No one, regardless of their age, occupation, skin color, or socioeconomic status, is immune to cancer. In fact, individuals might be hard pressed to say no one in their family and/or circle of friends has been diagnosed with cancer at some point.
According to the National Cancer Institute, there were 18.1 million new cancer cases across the globe in 2018. Among women, when excluding non-melanoma skin cancer, no cancer was more prevalent globally than breast cancer. The World Cancer Research Fund reports that, in 2018, breast cancer accounted for 25.4% of all new cancer diagnoses in women. That figure is nearly three times as high as the percentage of cases of colorectal cancer, which accounted for the second most new cancer cases diagnosed in women in 2018.
It’s understandable to be fearful of such figures, which can make a breast cancer diagnosis seem almost inevitable. However, the Centers for Disease Control and Prevention notes that not all risk factors for breast cancer are set in stone. Though age and family history, two known risk factors for breast cancer, may be beyond a woman’s control, she still can exercise some control over other risk factors.
The CDC notes that women who are not physically active have a higher risk of getting breast cancer than those who are. The Office on Women’s Health, a division of the U.S. Department of Health & Human Services, notes that women should get two hours and 30 minutes of moderate-intensity aerobic physical activity every week or 75 minutes of vigorous-intensity aerobic activity each week. This should be accompanied by muscle-strengthening activities on two or more days each week. Carrying around extra weight can make moving around more difficult, so the Office on Women’s Health urges larger women to start slowly if it’s been awhile since they exercised. In addition, aging women can speak with their physicians for advice about exercise regimens they should or need not avoid.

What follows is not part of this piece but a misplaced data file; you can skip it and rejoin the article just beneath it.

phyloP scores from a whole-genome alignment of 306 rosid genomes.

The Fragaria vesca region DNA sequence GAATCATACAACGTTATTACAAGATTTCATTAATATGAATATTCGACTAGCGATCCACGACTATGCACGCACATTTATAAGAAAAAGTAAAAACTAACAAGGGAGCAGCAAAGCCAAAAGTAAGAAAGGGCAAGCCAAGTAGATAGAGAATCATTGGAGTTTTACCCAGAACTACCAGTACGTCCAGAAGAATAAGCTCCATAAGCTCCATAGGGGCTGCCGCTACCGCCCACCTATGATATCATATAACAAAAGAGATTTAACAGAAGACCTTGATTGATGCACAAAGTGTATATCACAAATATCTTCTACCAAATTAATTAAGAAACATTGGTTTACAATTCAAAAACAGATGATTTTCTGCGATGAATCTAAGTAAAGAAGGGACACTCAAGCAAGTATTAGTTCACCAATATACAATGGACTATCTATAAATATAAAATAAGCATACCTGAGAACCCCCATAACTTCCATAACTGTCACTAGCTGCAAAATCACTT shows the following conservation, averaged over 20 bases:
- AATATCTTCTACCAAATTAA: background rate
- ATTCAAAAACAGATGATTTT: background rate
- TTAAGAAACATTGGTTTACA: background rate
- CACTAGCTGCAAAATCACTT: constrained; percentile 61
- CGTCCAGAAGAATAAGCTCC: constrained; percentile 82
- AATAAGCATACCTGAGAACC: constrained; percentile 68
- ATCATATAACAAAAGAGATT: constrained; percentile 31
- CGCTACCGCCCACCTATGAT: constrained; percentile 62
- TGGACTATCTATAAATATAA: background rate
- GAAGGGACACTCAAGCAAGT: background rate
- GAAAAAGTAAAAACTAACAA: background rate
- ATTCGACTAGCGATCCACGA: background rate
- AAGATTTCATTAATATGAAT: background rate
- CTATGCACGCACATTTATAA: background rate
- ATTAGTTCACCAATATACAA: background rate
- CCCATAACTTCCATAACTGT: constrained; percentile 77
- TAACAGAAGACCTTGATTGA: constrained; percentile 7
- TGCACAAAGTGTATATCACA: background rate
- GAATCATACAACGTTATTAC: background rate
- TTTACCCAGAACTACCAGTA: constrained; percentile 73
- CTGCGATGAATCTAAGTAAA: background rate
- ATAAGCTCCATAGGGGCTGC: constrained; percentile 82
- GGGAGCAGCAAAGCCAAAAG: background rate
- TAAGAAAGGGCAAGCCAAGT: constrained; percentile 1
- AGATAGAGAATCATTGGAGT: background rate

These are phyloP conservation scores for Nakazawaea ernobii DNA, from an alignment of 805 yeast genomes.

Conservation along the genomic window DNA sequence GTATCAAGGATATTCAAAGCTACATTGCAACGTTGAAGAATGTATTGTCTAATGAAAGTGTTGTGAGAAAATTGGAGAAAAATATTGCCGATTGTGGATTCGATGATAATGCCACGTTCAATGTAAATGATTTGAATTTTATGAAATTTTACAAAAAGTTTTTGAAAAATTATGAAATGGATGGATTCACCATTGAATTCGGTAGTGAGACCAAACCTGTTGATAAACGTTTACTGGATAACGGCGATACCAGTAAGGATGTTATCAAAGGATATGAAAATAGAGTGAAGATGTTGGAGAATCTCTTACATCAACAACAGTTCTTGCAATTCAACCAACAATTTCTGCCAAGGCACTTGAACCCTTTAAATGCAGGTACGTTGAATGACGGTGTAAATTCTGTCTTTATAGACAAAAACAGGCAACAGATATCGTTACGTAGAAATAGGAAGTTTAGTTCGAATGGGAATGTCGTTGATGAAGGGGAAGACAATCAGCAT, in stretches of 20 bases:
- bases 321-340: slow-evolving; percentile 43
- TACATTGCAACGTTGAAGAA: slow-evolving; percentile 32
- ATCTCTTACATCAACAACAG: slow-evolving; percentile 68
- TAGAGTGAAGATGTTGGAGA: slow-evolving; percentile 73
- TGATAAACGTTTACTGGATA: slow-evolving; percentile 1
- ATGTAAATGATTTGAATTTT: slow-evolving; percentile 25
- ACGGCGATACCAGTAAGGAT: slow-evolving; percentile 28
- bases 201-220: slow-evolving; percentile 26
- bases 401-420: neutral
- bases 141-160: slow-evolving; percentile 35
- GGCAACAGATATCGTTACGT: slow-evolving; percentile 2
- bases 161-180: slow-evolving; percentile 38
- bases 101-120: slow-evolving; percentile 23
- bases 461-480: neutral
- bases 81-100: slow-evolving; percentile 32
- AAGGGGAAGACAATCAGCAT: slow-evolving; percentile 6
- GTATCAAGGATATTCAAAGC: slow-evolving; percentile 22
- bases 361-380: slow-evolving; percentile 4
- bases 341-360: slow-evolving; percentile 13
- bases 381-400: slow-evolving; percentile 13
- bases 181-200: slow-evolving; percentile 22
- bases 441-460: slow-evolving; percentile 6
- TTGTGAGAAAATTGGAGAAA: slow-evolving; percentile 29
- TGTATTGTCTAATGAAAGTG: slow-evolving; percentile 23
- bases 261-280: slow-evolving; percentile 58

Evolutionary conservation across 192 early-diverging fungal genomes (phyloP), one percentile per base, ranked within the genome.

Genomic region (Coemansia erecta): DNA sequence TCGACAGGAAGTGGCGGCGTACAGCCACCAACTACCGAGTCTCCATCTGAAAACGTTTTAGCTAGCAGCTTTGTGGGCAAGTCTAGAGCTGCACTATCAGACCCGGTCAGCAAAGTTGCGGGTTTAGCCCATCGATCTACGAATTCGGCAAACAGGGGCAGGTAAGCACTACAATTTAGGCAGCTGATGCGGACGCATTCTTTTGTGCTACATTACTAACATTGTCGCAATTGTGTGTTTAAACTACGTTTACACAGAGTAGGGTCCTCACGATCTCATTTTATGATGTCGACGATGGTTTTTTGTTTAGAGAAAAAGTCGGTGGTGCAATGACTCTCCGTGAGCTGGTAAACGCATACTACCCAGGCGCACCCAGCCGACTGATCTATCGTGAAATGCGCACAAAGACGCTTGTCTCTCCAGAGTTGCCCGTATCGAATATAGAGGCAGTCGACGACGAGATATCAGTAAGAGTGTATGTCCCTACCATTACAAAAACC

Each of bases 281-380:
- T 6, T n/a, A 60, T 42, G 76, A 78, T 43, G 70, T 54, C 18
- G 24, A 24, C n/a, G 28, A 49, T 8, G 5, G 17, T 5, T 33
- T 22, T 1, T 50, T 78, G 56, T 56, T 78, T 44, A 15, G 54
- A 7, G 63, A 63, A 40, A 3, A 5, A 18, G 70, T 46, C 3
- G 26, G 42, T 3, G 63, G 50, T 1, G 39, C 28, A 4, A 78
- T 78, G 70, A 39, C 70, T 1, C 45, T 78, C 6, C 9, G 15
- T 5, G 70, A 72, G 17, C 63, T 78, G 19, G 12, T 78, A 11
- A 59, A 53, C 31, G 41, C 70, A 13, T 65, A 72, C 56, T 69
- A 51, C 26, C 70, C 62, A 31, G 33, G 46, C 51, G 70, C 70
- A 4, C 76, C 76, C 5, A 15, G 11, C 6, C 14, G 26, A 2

The CDC notes that hormone replacement therapies that include both estrogen and progesterone taken during menopause can increase a woman’s risk for breast cancer when taken for more than five years. In addition, the CDC reports that oral contraceptives, such as birth control pills, have been linked to a higher risk for breast cancer. Women can speak with their physicians about how to control hormone-related risk factors for breast cancer.
Studies have found that the more alcohol a woman consumes the greater her risk for breast cancer becomes.
Smoking, exposure to chemicals that have been found to cause cancer and changes in hormones related to working night shifts are some additional risk factors for breast cancer that women may be able to control.
Breast cancer affects millions of women across the globe each year. Though that may instill a feeling of helplessness, women should know that many risk factors for breast cancer are within their control.